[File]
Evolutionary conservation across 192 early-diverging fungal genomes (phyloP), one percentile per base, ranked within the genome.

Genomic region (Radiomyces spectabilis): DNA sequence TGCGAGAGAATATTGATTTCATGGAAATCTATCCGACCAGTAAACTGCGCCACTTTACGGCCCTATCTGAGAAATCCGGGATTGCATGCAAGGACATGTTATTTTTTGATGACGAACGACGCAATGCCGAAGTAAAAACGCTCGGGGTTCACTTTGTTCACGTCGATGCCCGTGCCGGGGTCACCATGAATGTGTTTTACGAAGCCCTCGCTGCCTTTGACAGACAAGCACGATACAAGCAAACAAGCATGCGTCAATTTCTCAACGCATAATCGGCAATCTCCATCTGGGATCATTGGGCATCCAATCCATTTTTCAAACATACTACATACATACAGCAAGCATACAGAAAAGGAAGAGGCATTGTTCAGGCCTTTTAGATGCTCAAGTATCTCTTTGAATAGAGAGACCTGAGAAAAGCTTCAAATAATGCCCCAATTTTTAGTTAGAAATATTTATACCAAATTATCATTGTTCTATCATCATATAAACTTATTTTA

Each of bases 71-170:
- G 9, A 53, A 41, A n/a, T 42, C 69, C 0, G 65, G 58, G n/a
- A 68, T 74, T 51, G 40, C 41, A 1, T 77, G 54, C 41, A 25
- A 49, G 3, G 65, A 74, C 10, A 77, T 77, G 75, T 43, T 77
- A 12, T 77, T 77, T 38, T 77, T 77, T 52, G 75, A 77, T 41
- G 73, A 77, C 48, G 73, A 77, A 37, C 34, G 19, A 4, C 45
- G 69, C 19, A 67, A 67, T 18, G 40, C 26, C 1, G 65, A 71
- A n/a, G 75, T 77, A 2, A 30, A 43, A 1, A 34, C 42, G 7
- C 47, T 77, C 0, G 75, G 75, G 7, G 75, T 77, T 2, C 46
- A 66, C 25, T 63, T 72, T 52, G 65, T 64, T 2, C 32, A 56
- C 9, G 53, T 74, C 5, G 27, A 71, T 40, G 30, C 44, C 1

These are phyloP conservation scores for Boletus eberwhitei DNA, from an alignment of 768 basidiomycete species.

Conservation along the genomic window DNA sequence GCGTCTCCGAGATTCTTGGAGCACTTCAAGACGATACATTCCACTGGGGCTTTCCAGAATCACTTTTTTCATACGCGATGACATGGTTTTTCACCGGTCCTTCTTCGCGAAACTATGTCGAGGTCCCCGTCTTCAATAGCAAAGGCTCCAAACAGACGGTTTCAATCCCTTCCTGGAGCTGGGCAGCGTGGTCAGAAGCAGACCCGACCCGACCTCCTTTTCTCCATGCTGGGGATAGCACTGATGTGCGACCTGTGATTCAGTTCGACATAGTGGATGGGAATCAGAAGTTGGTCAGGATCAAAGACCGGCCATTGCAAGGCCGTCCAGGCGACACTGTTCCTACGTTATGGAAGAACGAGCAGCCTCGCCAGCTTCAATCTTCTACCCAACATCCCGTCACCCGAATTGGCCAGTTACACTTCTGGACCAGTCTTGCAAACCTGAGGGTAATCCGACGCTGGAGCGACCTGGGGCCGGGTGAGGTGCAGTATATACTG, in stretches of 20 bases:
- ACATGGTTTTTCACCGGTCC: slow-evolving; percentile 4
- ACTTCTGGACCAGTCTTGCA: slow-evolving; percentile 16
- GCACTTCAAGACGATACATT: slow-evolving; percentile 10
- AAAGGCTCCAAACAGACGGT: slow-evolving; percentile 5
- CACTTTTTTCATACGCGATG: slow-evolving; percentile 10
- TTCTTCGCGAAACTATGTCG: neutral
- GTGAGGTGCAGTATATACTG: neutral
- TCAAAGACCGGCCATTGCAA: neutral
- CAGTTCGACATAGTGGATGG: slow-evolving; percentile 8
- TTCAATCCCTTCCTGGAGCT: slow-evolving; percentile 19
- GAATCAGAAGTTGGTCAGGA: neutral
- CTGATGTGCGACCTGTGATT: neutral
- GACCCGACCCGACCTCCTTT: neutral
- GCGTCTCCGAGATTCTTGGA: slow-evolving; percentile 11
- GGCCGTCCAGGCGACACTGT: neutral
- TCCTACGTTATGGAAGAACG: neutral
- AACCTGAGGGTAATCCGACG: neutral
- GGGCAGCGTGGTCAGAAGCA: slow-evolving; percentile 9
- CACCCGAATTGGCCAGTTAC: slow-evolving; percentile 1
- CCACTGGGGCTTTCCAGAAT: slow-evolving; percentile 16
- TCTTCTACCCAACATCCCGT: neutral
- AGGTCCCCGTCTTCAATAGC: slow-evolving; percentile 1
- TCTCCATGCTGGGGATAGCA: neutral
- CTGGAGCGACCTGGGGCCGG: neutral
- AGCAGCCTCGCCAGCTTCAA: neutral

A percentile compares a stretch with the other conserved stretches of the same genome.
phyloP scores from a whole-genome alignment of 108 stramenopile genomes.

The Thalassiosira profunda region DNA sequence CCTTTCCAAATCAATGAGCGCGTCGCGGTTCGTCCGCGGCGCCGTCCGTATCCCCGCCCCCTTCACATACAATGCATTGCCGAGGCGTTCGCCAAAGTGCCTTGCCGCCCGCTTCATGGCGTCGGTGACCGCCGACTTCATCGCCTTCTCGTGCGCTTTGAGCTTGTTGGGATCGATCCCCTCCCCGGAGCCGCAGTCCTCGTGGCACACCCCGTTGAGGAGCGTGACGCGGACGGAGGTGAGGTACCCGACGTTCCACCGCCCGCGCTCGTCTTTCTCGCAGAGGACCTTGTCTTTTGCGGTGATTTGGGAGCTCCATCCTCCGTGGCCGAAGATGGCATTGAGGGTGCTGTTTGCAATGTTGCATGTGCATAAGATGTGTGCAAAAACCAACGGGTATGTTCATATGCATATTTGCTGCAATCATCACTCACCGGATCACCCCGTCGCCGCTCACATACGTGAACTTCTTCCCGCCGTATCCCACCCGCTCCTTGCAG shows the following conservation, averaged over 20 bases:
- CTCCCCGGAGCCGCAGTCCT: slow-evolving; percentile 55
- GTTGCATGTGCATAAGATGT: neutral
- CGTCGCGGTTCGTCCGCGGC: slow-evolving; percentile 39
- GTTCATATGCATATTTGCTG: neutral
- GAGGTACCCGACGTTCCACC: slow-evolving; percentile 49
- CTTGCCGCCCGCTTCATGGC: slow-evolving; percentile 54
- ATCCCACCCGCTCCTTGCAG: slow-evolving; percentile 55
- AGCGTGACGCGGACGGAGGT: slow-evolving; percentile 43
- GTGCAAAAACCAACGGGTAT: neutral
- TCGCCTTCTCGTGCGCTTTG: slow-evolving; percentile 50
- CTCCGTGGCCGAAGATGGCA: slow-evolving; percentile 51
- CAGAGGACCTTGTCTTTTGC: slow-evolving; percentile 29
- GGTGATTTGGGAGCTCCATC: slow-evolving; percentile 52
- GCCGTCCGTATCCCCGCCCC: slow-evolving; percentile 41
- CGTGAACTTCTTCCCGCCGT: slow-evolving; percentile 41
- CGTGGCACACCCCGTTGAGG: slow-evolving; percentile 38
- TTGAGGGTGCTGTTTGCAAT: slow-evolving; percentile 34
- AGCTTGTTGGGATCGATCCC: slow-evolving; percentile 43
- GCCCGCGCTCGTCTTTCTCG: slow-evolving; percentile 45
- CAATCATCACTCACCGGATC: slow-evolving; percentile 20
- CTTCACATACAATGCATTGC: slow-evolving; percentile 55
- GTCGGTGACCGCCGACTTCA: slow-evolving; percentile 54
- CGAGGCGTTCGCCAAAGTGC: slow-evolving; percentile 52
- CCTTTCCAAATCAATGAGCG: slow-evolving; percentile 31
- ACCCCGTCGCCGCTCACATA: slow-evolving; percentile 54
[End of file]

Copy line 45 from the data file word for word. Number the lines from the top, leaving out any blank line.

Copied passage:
- GTTGCATGTGCATAAGATGT: neutral